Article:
How People with Bipolar Think - How to Help

This webinar aims to give attendees a look into the mind of a person with bipolar disorder, Attendees will learn about general thought processes present in bipolar disorder as well as specific cognitive distortions such as mental filtering and labeling, This webinar will allow attendees to peek inside the brain of a person with bipolar disorder and gain an understanding of not only how a person with bipolar disorder thinks but also how to help that person.

Instructor: Natasha Tracy
Webinar Id: 801335

Duration: 90 Minutes

  • Recorded
  • Only for one participant ?
  • Price $179.
  • Corporate Recorded
  • Any number of participants ?
  • Price $379.

Overview:

Humans all think, all the time and most people have similarities in thought processes. Most people have reasonable, measured, moderate thoughts. And while there are many variations on these theme, these thoughts occur on a bell curve with most people being in the meaty part of the curve.

Those with bipolar disorder, however, often have very extreme thoughts and their thought processes tend to exist on the very far ends of the bell curve. This can make understanding how a person with bipolar acts very challenging as these actions are driven by thought processes the average person doesn't experience. While these thoughts may seem "crazy" at first, it's important to realize that they are simply an extreme part of the human experience that do fall along a continuum that is experienced by everyone.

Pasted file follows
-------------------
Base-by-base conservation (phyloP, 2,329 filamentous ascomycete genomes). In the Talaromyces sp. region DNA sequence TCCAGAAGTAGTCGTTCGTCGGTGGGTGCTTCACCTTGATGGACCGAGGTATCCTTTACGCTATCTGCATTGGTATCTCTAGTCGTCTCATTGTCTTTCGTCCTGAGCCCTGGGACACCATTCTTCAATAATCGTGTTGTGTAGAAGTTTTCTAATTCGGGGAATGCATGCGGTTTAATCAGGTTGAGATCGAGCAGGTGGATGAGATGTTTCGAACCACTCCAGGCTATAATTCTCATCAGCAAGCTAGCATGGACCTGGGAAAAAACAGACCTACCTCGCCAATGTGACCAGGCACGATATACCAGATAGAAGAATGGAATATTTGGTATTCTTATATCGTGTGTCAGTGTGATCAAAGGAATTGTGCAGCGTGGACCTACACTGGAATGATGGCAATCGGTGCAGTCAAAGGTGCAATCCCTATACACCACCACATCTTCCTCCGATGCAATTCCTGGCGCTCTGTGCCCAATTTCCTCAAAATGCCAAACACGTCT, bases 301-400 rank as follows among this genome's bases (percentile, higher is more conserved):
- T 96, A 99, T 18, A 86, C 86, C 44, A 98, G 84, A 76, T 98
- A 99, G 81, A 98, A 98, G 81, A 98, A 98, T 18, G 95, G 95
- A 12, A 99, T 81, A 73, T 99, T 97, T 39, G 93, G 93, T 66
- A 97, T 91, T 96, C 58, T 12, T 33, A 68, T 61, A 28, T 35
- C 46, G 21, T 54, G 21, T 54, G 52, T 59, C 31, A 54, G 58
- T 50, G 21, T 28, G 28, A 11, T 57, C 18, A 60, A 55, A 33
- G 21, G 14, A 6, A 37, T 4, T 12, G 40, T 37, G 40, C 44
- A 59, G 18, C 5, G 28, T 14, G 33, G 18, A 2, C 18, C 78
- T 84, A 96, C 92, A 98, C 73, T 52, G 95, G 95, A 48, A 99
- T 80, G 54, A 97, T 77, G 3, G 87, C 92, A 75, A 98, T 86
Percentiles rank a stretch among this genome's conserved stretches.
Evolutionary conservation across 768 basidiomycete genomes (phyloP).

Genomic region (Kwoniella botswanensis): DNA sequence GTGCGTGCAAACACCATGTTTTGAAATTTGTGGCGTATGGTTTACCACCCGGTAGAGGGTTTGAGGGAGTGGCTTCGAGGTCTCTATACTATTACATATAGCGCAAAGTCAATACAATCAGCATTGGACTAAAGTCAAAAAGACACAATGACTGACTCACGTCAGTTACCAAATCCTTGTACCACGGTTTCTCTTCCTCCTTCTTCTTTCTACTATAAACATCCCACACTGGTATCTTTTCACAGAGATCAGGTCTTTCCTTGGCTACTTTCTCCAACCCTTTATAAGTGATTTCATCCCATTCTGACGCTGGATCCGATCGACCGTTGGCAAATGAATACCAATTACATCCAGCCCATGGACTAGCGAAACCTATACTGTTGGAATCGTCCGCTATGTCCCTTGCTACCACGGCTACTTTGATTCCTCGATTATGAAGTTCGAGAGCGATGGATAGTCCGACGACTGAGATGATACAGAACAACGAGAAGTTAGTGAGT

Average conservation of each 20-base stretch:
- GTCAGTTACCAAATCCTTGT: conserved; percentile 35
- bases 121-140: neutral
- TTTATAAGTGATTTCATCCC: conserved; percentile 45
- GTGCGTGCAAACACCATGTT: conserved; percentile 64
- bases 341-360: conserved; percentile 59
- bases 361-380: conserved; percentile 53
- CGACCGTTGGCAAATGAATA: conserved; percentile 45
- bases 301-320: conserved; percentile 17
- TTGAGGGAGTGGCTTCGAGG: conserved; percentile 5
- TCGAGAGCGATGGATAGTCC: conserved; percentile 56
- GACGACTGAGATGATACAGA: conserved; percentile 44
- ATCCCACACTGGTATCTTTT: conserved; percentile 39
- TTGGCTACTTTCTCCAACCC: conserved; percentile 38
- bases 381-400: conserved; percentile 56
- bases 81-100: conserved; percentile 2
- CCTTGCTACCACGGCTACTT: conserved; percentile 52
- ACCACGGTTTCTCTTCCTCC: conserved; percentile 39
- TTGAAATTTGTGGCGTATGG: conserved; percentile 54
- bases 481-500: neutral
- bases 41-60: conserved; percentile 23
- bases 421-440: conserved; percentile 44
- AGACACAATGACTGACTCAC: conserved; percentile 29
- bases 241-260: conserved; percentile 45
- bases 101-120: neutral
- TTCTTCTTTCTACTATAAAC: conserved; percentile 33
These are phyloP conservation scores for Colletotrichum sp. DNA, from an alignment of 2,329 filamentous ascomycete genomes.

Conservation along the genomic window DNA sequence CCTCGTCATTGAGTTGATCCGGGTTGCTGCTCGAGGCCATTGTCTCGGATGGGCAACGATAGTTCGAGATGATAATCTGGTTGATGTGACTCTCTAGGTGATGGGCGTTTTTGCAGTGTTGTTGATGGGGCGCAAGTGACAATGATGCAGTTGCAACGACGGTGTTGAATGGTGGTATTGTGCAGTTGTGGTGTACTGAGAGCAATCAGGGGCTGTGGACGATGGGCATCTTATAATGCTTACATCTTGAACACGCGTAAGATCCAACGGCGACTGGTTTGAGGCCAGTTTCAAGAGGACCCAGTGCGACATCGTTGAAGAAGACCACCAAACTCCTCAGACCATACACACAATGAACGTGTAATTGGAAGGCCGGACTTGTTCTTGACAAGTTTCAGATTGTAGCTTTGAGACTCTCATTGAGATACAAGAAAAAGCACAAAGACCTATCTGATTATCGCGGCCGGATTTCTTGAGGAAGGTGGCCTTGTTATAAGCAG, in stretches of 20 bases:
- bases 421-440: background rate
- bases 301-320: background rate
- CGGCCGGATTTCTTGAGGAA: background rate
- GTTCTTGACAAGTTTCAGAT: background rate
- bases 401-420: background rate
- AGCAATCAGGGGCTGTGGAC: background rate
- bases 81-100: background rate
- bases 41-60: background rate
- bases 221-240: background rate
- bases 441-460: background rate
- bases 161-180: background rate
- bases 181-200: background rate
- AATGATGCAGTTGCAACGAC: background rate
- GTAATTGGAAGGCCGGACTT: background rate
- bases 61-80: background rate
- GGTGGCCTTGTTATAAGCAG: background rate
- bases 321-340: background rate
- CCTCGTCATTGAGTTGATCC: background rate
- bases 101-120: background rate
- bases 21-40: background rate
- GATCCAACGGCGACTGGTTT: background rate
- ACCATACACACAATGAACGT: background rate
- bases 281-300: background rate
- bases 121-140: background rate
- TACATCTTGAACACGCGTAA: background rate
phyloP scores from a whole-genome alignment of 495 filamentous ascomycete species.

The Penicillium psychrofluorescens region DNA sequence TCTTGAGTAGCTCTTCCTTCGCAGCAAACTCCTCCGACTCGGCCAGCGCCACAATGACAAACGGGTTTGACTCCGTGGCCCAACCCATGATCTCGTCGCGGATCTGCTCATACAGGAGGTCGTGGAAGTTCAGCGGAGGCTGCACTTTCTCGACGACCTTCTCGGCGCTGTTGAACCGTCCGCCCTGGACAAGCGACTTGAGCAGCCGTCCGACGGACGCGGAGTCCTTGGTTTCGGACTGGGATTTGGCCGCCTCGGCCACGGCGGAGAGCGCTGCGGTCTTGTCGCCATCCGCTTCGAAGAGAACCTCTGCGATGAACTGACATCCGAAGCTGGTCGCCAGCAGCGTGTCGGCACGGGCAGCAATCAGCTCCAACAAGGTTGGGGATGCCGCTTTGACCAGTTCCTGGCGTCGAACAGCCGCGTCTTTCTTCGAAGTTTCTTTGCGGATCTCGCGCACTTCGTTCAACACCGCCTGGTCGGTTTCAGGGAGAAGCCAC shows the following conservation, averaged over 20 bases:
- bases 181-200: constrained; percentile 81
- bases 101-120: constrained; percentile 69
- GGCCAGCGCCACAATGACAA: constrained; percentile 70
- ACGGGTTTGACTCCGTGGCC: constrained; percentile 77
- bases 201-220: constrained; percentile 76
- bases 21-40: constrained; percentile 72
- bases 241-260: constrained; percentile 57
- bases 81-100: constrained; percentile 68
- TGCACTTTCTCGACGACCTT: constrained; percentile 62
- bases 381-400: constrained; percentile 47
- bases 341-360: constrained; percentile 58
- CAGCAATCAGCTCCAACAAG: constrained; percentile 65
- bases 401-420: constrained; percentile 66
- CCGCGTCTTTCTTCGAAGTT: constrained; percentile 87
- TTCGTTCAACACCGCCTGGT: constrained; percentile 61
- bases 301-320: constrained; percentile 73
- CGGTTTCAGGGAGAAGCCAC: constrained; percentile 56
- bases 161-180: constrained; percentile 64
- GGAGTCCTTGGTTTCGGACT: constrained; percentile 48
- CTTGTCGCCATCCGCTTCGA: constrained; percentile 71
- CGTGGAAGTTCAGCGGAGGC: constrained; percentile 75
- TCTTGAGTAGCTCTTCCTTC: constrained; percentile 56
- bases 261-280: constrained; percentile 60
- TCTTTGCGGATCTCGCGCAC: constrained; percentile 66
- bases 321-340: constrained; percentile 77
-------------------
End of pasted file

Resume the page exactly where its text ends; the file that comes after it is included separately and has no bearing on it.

Understanding these thought processes is the first step in understanding why a person with bipolar does what he or she does and how you can help a person with bipolar disorder deal with his or her own illness either on a personal or professional level. This knowledge will breed a deeper understanding of the experience of this serious mental illness and increase compassion towards those facing it.

That's where this webinar comes in. This webinar aims to give attendees a look into the mind of a person with bipolar disorder. Attendees will learn about general thought processes present in bipolar disorder as well as specific cognitive distortions such as mental filtering and labeling. Cognitive distortions will be broken down by mood episode. Techniques on how to help someone experiencing distorted thoughts are given and helpful therapies are outlined.

Additionally, attendees are encouraged to ask questions of the instructor who, herself, has been dealing with bipolar disorder for 20 years and openly shares her own experiences with the illness.

Why should you Attend: Bipolar disorder is a serious, chronic, lifelong illness that can be very difficult to deal with both for the person with bipolar disorder and for those around him or her. Bipolar disorder can be particularly challenging for those who wish to help those with bipolar disorder in a personal or professional capacity. Part of the reason for this is the unusual, seemingly non-anticipatable acts of those with bipolar disorder. These acts are typically driven by thinking that those who don't experience bipolar disorder don't understand.